The Upside of Regret

Acknowledging missteps and learning from them can bring greater meaning to your life.

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On the surface at least, Julius Caesar and Elmo make an unlikely pair. One was a Roman statesman, general, and historian who was immortalized in a Shakespeare play and who lived more than 2,000 years ago. The other is a slightly manic Muppet with mangy red fur and an orange nose, whose exact citizenship is unclear but whose last forwarding address was Sesame Street.

Yet both of these figures are expert practitioners of the same rhetorical maneuver: illeism, a fancy word for talking about oneself in the third person. When Julius Caesar describes his Gallic Wars exploits in his book Commentarii de Bello Gallico, he never uses I or other first-person pronouns. Instead, he crafts sentences like “Caesar learned through spies that the mountain was in possession of his own men.” Likewise, when Elmo explains his commitment to the life of the mind, he, too, disdains the first person. He favors constructions like “Elmo loves to learn!”

Some people find illeism annoying. But talking about ourselves in the third person is one variety of what social psychologists call self-distancing.

When we’re beset by negative emotions, including regret, one response is to immerse ourselves in them, to face the negativity by getting up close and personal. But immersion can catch us in an undertow of rumination. A better, more effective, and longer-lasting approach is to move in the opposite direction — not to plunge in, but to zoom out and gaze upon our situation as a detached observer, much as a movie director pulls back the camera.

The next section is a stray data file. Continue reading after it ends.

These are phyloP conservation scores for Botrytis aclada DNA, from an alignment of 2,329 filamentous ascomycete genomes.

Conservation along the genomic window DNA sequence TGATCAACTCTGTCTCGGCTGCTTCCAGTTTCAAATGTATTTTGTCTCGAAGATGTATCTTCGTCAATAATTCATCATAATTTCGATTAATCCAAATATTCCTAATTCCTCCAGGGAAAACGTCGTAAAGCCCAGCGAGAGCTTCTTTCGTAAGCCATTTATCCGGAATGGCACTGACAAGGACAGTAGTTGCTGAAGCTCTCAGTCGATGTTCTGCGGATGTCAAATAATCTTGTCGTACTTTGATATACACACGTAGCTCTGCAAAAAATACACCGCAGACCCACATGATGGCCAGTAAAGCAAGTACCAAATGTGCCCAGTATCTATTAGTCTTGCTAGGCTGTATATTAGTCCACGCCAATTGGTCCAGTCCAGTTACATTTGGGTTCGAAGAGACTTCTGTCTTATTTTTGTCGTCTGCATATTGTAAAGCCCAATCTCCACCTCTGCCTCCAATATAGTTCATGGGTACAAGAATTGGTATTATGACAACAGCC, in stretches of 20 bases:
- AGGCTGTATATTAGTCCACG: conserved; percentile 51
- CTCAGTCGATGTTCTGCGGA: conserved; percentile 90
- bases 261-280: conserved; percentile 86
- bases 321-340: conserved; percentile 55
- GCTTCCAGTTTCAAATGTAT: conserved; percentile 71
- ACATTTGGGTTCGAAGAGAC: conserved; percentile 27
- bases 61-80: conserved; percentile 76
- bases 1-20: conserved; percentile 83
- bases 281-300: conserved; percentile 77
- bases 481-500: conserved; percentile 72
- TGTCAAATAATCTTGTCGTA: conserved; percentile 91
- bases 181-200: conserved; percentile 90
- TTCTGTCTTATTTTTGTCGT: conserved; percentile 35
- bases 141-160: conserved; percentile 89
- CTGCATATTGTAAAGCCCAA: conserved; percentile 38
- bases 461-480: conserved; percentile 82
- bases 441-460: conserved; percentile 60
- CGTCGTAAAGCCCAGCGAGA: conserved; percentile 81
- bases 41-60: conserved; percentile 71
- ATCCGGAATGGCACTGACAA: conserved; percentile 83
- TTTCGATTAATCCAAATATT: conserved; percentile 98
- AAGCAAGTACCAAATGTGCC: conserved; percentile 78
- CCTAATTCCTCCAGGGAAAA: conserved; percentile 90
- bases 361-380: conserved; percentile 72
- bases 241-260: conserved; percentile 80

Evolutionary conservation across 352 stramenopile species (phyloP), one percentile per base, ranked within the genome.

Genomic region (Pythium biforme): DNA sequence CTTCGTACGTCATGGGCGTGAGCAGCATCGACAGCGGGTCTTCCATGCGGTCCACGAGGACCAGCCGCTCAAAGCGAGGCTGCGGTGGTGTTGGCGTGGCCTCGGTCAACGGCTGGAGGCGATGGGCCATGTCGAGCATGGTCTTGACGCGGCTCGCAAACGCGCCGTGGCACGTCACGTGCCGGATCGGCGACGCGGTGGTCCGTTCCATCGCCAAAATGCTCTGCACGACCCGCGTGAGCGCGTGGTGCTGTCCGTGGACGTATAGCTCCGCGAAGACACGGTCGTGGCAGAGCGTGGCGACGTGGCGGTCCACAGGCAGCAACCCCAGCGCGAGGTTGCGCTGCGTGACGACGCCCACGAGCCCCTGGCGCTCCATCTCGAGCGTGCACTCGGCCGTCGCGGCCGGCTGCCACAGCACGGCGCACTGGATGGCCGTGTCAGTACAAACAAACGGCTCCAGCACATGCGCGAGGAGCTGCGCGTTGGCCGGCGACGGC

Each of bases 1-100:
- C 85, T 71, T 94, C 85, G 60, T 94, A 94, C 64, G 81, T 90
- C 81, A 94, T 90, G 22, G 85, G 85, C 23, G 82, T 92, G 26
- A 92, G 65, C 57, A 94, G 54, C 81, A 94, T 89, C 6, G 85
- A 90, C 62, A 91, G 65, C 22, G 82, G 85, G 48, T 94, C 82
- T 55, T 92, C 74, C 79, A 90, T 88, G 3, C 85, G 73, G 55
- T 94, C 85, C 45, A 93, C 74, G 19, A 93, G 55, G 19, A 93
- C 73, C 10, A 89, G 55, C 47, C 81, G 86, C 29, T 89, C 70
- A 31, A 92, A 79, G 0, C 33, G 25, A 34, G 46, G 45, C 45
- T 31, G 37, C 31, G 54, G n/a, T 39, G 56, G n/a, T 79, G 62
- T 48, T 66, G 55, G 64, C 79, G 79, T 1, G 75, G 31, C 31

Self-distancing helps you analyze and strategize — to examine the regret dispassionately without shame or rancor and to extract from it a lesson that can guide your future behavior.

Self-distancing changes your role from scuba diver to oceanographer, from swimming in the murky depths of regret to piloting above the water to examine its shape and shoreline. “People who self-distance focus less on recounting their experiences and more on reconstruing them in ways that provide insight and closure,” explain Ethan Kross of the University of Michigan and Özlem Ayduk of the University of California, Berkeley, two prominent scholars of the subject. Shifting from the immersive act of recounting to the more distanced act of reconstruing regulates our emotions and redirects behavior. As a result, self-distancing strengthens thinking, enhances problem-solving skills, deepens wisdom, and even reduces the elevated blood pressure that often accompanies stressful situations.

We can create distance from our regrets in three ways. First, we can distance through space. The classic move is known, unsurprisingly, as the “fly‑on‑the-wall technique.” Rather than examine your regret from your own perspective — “I really screwed up by letting my close friendship with Jen come apart and then doing nothing to fix it” — view the scene from the perspective of a neutral observer: “I watched a person let an important friendship drift. But all of us make mistakes, and she can redeem this one by reaching out to meaningful connections, including Jen, more regularly and more often.”

You may have noticed that you’re often better at solving other people’s problems than your own. Because you’re less enmeshed in others’ details than they are, you’re able to see the full picture in ways they cannot. In fact, Kross and Igor Grossmann of Canada’s University of Waterloo have shown that when people step back and assess their own situation the way they’d evaluate other people’s situations, they close this perceptual gap. They reason as effectively about their own problems as they do about others’ problems.

Equally important, the fly‑on‑the-wall technique helps us withstand and learn from criticism — it makes it easier not to take it personally — which is essential in transforming regrets into instruments for improvement. This sort of distancing can be physical as well as mental. Going to a different location to analyze the regret or even literally leaning back, rather than forward, in one’s chair can make challenges seem less difficult and reduce anxiety in addressing them.